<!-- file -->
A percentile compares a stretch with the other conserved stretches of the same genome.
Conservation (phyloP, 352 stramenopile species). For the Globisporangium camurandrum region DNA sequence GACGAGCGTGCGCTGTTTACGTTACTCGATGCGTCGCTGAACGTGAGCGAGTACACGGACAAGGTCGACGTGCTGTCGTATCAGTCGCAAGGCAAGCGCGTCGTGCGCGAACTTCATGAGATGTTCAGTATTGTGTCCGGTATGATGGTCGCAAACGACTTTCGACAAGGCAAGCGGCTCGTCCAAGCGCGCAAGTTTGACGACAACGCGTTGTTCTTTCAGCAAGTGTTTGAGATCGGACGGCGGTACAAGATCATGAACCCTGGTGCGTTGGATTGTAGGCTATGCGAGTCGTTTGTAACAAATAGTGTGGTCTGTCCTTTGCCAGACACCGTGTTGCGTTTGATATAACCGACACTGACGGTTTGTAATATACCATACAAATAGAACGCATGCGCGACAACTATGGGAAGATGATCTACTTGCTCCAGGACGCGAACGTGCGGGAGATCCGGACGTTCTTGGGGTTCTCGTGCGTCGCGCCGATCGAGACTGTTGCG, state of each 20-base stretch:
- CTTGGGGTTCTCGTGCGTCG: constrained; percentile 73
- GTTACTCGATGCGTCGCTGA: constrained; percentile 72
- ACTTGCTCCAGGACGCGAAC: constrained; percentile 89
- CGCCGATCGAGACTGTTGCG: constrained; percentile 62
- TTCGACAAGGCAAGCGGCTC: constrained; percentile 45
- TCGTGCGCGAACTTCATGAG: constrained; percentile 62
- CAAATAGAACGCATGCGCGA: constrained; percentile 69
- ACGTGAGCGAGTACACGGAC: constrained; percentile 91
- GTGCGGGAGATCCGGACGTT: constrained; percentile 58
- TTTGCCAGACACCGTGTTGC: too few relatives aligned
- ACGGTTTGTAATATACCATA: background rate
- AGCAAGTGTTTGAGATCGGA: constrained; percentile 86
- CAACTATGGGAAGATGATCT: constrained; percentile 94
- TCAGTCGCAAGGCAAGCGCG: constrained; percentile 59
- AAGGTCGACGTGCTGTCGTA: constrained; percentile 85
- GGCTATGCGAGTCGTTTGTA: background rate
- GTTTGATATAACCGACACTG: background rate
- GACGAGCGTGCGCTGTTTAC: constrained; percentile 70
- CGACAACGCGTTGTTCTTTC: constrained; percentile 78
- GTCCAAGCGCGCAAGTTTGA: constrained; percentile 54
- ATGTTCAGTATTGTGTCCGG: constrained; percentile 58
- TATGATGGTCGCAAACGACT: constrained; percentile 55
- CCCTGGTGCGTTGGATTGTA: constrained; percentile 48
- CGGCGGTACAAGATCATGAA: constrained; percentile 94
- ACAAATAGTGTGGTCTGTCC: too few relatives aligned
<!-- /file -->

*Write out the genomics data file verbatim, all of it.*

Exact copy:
A percentile compares a stretch with the other conserved stretches of the same genome.
Conservation (phyloP, 352 stramenopile species). For the Globisporangium camurandrum region DNA sequence GACGAGCGTGCGCTGTTTACGTTACTCGATGCGTCGCTGAACGTGAGCGAGTACACGGACAAGGTCGACGTGCTGTCGTATCAGTCGCAAGGCAAGCGCGTCGTGCGCGAACTTCATGAGATGTTCAGTATTGTGTCCGGTATGATGGTCGCAAACGACTTTCGACAAGGCAAGCGGCTCGTCCAAGCGCGCAAGTTTGACGACAACGCGTTGTTCTTTCAGCAAGTGTTTGAGATCGGACGGCGGTACAAGATCATGAACCCTGGTGCGTTGGATTGTAGGCTATGCGAGTCGTTTGTAACAAATAGTGTGGTCTGTCCTTTGCCAGACACCGTGTTGCGTTTGATATAACCGACACTGACGGTTTGTAATATACCATACAAATAGAACGCATGCGCGACAACTATGGGAAGATGATCTACTTGCTCCAGGACGCGAACGTGCGGGAGATCCGGACGTTCTTGGGGTTCTCGTGCGTCGCGCCGATCGAGACTGTTGCG, state of each 20-base stretch:
- CTTGGGGTTCTCGTGCGTCG: constrained; percentile 73
- GTTACTCGATGCGTCGCTGA: constrained; percentile 72
- ACTTGCTCCAGGACGCGAAC: constrained; percentile 89
- CGCCGATCGAGACTGTTGCG: constrained; percentile 62
- TTCGACAAGGCAAGCGGCTC: constrained; percentile 45
- TCGTGCGCGAACTTCATGAG: constrained; percentile 62
- CAAATAGAACGCATGCGCGA: constrained; percentile 69
- ACGTGAGCGAGTACACGGAC: constrained; percentile 91
- GTGCGGGAGATCCGGACGTT: constrained; percentile 58
- TTTGCCAGACACCGTGTTGC: too few relatives aligned
- ACGGTTTGTAATATACCATA: background rate
- AGCAAGTGTTTGAGATCGGA: constrained; percentile 86
- CAACTATGGGAAGATGATCT: constrained; percentile 94
- TCAGTCGCAAGGCAAGCGCG: constrained; percentile 59
- AAGGTCGACGTGCTGTCGTA: constrained; percentile 85
- GGCTATGCGAGTCGTTTGTA: background rate
- GTTTGATATAACCGACACTG: background rate
- GACGAGCGTGCGCTGTTTAC: constrained; percentile 70
- CGACAACGCGTTGTTCTTTC: constrained; percentile 78
- GTCCAAGCGCGCAAGTTTGA: constrained; percentile 54
- ATGTTCAGTATTGTGTCCGG: constrained; percentile 58
- TATGATGGTCGCAAACGACT: constrained; percentile 55
- CCCTGGTGCGTTGGATTGTA: constrained; percentile 48
- CGGCGGTACAAGATCATGAA: constrained; percentile 94
- ACAAATAGTGTGGTCTGTCC: too few relatives aligned